Educating the energy engineers of the future
“We have to educate engineers who think innovatively and creatively to solve the energy challenges of the future – they will meet complex challenges and must be able to take important decisions”, says vice head of department at AAU Energy, Mads Pagh Nielsen. For this reason, students and researchers from AAU Energy as well as companies from the energy sector met at the Energy Camp in Esbjerg last week.
The aim was to encourage new ways of thinking about the challenges concerning future green energy systems and to formulate project proposals to be further investigated by students for their 9th semester projects or master’s theses. Companies such as Liftra, Vestas, Danfoss and Rambøl presented their views on the challenges, and through workshops, exercises and creative processes, the students were urged to work with the problems with a different approach from what they and the companies are used to. The camp presented an occasion for the companies to gain new perspectives and join the students in cooperation across the field, in order to form a closer relation and be able to work together and merge visions, ideas and knowledge.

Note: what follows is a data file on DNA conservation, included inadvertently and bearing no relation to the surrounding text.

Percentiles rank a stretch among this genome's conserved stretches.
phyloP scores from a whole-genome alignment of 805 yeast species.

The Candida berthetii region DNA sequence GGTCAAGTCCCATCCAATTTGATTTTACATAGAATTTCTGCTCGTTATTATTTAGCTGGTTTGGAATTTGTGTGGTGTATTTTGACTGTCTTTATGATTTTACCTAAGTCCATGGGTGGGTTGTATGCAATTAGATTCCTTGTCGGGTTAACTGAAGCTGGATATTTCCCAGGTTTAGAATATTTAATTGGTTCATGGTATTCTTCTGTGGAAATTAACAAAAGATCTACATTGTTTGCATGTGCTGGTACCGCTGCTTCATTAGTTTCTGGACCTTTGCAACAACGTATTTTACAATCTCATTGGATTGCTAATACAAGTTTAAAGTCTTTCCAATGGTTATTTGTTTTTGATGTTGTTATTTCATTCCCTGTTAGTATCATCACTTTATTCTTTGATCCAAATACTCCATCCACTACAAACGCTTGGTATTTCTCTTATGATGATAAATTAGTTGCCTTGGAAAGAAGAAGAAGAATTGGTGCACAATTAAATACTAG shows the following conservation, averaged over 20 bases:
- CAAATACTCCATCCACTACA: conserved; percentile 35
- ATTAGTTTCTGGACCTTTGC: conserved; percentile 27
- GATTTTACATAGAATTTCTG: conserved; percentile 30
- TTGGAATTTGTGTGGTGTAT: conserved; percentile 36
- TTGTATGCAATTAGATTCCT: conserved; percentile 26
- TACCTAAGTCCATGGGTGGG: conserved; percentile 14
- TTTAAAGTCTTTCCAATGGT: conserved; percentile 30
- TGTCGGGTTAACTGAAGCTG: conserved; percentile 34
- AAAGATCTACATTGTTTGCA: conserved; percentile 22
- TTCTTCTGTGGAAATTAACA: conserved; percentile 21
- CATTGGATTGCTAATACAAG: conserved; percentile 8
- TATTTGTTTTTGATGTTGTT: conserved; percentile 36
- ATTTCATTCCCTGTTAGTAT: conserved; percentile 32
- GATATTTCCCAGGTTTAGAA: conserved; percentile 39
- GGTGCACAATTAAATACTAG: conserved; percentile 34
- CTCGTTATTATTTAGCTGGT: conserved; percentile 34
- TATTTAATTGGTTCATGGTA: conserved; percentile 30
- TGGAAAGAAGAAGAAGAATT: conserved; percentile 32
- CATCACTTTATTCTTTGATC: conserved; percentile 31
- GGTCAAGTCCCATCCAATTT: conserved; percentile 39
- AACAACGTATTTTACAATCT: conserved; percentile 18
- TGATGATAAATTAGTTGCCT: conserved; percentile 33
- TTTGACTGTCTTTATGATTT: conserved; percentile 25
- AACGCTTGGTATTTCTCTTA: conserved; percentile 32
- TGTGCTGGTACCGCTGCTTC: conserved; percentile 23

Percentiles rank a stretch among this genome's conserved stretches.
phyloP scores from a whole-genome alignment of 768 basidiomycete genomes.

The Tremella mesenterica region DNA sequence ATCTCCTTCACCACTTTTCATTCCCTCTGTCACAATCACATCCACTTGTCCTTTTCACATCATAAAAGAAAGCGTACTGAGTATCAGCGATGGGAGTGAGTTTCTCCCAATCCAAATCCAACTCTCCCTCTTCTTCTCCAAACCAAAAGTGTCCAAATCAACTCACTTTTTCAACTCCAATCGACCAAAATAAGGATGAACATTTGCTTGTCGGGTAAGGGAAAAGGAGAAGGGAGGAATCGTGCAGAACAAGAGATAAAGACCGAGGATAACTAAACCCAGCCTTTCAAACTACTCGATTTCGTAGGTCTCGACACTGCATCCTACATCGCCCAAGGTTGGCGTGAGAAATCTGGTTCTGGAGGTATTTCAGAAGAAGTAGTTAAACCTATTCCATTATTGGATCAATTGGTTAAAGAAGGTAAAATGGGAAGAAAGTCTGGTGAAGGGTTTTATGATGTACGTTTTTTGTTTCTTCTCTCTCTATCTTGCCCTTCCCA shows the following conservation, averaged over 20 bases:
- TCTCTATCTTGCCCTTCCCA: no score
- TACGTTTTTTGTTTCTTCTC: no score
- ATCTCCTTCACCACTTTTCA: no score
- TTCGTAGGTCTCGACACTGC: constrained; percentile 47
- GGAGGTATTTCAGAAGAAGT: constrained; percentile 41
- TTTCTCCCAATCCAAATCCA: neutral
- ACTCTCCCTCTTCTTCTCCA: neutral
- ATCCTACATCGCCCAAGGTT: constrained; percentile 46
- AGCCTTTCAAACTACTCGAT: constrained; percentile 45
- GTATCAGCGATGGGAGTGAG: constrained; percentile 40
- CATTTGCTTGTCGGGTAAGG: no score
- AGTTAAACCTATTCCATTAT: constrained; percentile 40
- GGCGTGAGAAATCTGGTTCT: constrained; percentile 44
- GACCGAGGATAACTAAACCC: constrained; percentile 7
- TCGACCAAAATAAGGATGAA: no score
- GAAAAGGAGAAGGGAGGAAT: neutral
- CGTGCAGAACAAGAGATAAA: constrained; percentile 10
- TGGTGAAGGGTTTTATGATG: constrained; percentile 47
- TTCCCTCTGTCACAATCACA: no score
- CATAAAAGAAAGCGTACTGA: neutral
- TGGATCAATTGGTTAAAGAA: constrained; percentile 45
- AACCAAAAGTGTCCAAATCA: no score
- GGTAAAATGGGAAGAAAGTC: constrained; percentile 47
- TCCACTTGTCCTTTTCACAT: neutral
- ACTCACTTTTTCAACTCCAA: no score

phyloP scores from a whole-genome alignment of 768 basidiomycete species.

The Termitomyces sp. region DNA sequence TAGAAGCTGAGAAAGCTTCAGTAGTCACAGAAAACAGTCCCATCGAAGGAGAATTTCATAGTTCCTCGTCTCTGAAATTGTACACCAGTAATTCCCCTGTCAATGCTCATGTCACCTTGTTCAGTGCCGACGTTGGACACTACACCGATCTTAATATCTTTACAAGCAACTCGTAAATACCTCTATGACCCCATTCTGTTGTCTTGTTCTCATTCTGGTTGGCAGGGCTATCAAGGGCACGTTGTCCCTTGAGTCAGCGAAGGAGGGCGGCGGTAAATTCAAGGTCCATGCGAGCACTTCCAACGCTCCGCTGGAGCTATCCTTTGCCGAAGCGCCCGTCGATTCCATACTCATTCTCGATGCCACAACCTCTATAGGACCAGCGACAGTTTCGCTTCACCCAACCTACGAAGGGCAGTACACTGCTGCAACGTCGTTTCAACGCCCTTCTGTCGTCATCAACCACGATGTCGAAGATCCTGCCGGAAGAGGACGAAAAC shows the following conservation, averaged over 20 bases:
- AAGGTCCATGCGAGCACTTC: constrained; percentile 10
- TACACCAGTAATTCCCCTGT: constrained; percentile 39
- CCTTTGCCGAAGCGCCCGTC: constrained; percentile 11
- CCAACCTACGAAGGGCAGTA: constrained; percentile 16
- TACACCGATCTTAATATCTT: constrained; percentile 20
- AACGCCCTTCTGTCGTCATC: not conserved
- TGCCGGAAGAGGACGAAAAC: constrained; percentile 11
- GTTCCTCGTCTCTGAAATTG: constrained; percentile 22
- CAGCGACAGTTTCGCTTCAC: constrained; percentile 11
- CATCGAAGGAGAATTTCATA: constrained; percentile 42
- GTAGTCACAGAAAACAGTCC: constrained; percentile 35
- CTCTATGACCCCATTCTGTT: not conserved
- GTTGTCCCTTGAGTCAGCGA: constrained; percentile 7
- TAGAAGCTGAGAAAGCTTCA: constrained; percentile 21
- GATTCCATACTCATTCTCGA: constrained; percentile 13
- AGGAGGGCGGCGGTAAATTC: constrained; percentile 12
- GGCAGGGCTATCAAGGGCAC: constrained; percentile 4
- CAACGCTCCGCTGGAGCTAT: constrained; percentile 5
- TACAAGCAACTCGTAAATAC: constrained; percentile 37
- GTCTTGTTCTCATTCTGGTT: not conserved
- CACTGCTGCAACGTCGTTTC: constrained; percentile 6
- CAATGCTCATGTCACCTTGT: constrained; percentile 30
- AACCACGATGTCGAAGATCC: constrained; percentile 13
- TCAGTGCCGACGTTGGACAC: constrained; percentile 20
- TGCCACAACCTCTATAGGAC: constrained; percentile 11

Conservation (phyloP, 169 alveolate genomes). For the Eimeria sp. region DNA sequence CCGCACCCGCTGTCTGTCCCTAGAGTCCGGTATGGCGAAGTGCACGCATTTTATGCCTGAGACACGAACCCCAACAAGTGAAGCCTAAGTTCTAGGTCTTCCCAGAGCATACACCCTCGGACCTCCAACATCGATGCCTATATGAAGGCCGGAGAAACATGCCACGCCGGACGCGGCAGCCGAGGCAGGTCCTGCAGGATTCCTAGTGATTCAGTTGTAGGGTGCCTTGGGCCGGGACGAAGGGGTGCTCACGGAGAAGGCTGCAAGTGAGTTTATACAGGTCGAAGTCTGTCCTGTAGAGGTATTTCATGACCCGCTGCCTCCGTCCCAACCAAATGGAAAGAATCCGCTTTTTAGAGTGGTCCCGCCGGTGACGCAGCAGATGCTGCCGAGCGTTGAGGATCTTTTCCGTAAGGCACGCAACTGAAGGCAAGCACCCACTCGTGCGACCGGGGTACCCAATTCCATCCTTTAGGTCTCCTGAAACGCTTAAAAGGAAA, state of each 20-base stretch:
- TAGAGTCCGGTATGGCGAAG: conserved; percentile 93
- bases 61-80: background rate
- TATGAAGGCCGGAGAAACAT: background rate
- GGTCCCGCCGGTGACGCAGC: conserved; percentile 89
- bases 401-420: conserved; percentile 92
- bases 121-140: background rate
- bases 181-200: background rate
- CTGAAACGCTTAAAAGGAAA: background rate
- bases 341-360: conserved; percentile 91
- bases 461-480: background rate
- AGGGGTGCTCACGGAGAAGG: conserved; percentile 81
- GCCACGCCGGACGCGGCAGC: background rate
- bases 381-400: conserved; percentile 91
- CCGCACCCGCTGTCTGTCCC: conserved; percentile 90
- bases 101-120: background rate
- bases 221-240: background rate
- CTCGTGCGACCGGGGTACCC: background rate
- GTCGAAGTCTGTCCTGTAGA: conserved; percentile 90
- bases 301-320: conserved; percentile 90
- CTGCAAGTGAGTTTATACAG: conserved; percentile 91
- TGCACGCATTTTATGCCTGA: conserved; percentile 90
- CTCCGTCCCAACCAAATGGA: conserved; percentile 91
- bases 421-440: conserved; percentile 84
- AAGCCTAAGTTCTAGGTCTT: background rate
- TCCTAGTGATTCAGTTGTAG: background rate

Great energy and a major success
The outcome of the camp was 37 project proposals, that show how the students used their innovative and creative thinking to perceive challenges from new and bigger perspectives. Instead of focusing on the small parts of existing technology, the goal was to zoom out and maybe take an entirely new approach to the specific challenge to be able to contribute to the green transition. The students thus gain a more holistic view of the problems through being part of the process from beginning to end.
Mads Pagh Nielsen explains that the camp was “very rewarding and a very positive experience, where the energy was great and there was lots of enthusiasm from both the students and the companies.” The success will be repeated in the years to come, where the camp will hopefully grow even bigger and eventually also include high school students and politicians in solving the challenges of the energy systems of the future.